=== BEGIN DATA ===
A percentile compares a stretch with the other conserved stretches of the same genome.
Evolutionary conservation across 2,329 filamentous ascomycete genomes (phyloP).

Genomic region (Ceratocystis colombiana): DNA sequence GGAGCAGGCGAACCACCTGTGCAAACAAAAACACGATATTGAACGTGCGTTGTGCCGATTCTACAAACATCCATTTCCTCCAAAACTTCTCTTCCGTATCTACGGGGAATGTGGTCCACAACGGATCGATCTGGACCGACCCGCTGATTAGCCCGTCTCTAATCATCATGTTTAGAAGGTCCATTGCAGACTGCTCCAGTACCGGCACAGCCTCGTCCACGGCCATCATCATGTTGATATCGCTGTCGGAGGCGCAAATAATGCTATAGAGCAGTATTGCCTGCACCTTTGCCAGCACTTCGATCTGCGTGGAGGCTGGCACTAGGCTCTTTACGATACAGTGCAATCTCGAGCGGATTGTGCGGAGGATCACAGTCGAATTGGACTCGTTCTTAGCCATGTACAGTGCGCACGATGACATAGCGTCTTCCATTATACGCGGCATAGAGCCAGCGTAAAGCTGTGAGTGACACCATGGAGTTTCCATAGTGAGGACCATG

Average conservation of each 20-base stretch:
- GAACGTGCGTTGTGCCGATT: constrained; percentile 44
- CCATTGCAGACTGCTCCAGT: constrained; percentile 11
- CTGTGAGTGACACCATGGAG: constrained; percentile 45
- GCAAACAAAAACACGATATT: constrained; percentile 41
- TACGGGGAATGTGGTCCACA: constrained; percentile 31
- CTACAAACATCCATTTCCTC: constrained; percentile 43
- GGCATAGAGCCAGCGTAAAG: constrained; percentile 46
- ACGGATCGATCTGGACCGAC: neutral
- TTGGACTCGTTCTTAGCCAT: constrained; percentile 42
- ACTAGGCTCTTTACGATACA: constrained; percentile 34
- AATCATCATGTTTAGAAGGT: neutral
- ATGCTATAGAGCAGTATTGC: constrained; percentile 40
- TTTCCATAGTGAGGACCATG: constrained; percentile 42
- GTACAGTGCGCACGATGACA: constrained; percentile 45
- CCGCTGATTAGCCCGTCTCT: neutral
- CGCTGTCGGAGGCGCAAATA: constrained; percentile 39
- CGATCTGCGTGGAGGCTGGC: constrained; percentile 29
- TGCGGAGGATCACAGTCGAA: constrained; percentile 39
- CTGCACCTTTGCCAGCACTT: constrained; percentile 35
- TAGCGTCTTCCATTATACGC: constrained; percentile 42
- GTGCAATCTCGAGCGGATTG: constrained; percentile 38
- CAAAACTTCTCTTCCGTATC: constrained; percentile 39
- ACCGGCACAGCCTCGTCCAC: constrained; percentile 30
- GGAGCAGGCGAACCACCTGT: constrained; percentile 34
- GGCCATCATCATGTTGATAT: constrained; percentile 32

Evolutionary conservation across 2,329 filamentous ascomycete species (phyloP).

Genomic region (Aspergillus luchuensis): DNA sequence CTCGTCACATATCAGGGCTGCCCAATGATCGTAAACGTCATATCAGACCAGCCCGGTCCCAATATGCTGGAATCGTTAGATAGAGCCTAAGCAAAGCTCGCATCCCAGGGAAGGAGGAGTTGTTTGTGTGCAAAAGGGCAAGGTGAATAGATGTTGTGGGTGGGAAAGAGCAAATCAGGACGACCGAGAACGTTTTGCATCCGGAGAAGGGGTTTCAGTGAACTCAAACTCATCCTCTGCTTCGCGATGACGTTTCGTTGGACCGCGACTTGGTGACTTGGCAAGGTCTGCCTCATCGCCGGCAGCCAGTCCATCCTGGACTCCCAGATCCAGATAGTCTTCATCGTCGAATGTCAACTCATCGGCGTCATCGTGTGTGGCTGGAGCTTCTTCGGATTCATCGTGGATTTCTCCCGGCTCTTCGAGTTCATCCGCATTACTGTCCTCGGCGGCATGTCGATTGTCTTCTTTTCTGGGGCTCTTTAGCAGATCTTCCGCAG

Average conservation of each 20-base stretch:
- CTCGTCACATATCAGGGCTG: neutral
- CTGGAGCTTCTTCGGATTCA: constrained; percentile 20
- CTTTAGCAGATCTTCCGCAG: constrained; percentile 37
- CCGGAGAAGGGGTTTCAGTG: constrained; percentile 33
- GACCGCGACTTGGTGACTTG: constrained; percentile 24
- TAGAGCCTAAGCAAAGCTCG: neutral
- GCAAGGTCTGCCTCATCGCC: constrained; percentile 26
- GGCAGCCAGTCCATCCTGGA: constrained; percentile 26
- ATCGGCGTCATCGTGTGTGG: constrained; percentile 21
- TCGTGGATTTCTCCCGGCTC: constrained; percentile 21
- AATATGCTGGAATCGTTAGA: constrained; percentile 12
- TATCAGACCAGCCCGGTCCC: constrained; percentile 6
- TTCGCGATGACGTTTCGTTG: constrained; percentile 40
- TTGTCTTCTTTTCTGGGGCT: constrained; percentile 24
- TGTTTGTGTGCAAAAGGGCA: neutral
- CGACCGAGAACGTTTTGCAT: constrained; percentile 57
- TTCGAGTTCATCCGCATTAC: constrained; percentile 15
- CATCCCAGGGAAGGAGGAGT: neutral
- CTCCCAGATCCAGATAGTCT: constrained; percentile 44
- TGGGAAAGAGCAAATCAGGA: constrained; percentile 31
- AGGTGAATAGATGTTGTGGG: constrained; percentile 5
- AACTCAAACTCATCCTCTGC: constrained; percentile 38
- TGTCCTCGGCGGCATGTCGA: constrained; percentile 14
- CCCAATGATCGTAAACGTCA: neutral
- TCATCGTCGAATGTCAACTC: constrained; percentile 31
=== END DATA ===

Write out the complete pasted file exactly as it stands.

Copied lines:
A percentile compares a stretch with the other conserved stretches of the same genome.
Evolutionary conservation across 2,329 filamentous ascomycete genomes (phyloP).

Genomic region (Ceratocystis colombiana): DNA sequence GGAGCAGGCGAACCACCTGTGCAAACAAAAACACGATATTGAACGTGCGTTGTGCCGATTCTACAAACATCCATTTCCTCCAAAACTTCTCTTCCGTATCTACGGGGAATGTGGTCCACAACGGATCGATCTGGACCGACCCGCTGATTAGCCCGTCTCTAATCATCATGTTTAGAAGGTCCATTGCAGACTGCTCCAGTACCGGCACAGCCTCGTCCACGGCCATCATCATGTTGATATCGCTGTCGGAGGCGCAAATAATGCTATAGAGCAGTATTGCCTGCACCTTTGCCAGCACTTCGATCTGCGTGGAGGCTGGCACTAGGCTCTTTACGATACAGTGCAATCTCGAGCGGATTGTGCGGAGGATCACAGTCGAATTGGACTCGTTCTTAGCCATGTACAGTGCGCACGATGACATAGCGTCTTCCATTATACGCGGCATAGAGCCAGCGTAAAGCTGTGAGTGACACCATGGAGTTTCCATAGTGAGGACCATG

Average conservation of each 20-base stretch:
- GAACGTGCGTTGTGCCGATT: constrained; percentile 44
- CCATTGCAGACTGCTCCAGT: constrained; percentile 11
- CTGTGAGTGACACCATGGAG: constrained; percentile 45
- GCAAACAAAAACACGATATT: constrained; percentile 41
- TACGGGGAATGTGGTCCACA: constrained; percentile 31
- CTACAAACATCCATTTCCTC: constrained; percentile 43
- GGCATAGAGCCAGCGTAAAG: constrained; percentile 46
- ACGGATCGATCTGGACCGAC: neutral
- TTGGACTCGTTCTTAGCCAT: constrained; percentile 42
- ACTAGGCTCTTTACGATACA: constrained; percentile 34
- AATCATCATGTTTAGAAGGT: neutral
- ATGCTATAGAGCAGTATTGC: constrained; percentile 40
- TTTCCATAGTGAGGACCATG: constrained; percentile 42
- GTACAGTGCGCACGATGACA: constrained; percentile 45
- CCGCTGATTAGCCCGTCTCT: neutral
- CGCTGTCGGAGGCGCAAATA: constrained; percentile 39
- CGATCTGCGTGGAGGCTGGC: constrained; percentile 29
- TGCGGAGGATCACAGTCGAA: constrained; percentile 39
- CTGCACCTTTGCCAGCACTT: constrained; percentile 35
- TAGCGTCTTCCATTATACGC: constrained; percentile 42
- GTGCAATCTCGAGCGGATTG: constrained; percentile 38
- CAAAACTTCTCTTCCGTATC: constrained; percentile 39
- ACCGGCACAGCCTCGTCCAC: constrained; percentile 30
- GGAGCAGGCGAACCACCTGT: constrained; percentile 34
- GGCCATCATCATGTTGATAT: constrained; percentile 32

Evolutionary conservation across 2,329 filamentous ascomycete species (phyloP).

Genomic region (Aspergillus luchuensis): DNA sequence CTCGTCACATATCAGGGCTGCCCAATGATCGTAAACGTCATATCAGACCAGCCCGGTCCCAATATGCTGGAATCGTTAGATAGAGCCTAAGCAAAGCTCGCATCCCAGGGAAGGAGGAGTTGTTTGTGTGCAAAAGGGCAAGGTGAATAGATGTTGTGGGTGGGAAAGAGCAAATCAGGACGACCGAGAACGTTTTGCATCCGGAGAAGGGGTTTCAGTGAACTCAAACTCATCCTCTGCTTCGCGATGACGTTTCGTTGGACCGCGACTTGGTGACTTGGCAAGGTCTGCCTCATCGCCGGCAGCCAGTCCATCCTGGACTCCCAGATCCAGATAGTCTTCATCGTCGAATGTCAACTCATCGGCGTCATCGTGTGTGGCTGGAGCTTCTTCGGATTCATCGTGGATTTCTCCCGGCTCTTCGAGTTCATCCGCATTACTGTCCTCGGCGGCATGTCGATTGTCTTCTTTTCTGGGGCTCTTTAGCAGATCTTCCGCAG

Average conservation of each 20-base stretch:
- CTCGTCACATATCAGGGCTG: neutral
- CTGGAGCTTCTTCGGATTCA: constrained; percentile 20
- CTTTAGCAGATCTTCCGCAG: constrained; percentile 37
- CCGGAGAAGGGGTTTCAGTG: constrained; percentile 33
- GACCGCGACTTGGTGACTTG: constrained; percentile 24
- TAGAGCCTAAGCAAAGCTCG: neutral
- GCAAGGTCTGCCTCATCGCC: constrained; percentile 26
- GGCAGCCAGTCCATCCTGGA: constrained; percentile 26
- ATCGGCGTCATCGTGTGTGG: constrained; percentile 21
- TCGTGGATTTCTCCCGGCTC: constrained; percentile 21
- AATATGCTGGAATCGTTAGA: constrained; percentile 12
- TATCAGACCAGCCCGGTCCC: constrained; percentile 6
- TTCGCGATGACGTTTCGTTG: constrained; percentile 40
- TTGTCTTCTTTTCTGGGGCT: constrained; percentile 24
- TGTTTGTGTGCAAAAGGGCA: neutral
- CGACCGAGAACGTTTTGCAT: constrained; percentile 57
- TTCGAGTTCATCCGCATTAC: constrained; percentile 15
- CATCCCAGGGAAGGAGGAGT: neutral
- CTCCCAGATCCAGATAGTCT: constrained; percentile 44
- TGGGAAAGAGCAAATCAGGA: constrained; percentile 31
- AGGTGAATAGATGTTGTGGG: constrained; percentile 5
- AACTCAAACTCATCCTCTGC: constrained; percentile 38
- TGTCCTCGGCGGCATGTCGA: constrained; percentile 14
- CCCAATGATCGTAAACGTCA: neutral
- TCATCGTCGAATGTCAACTC: constrained; percentile 31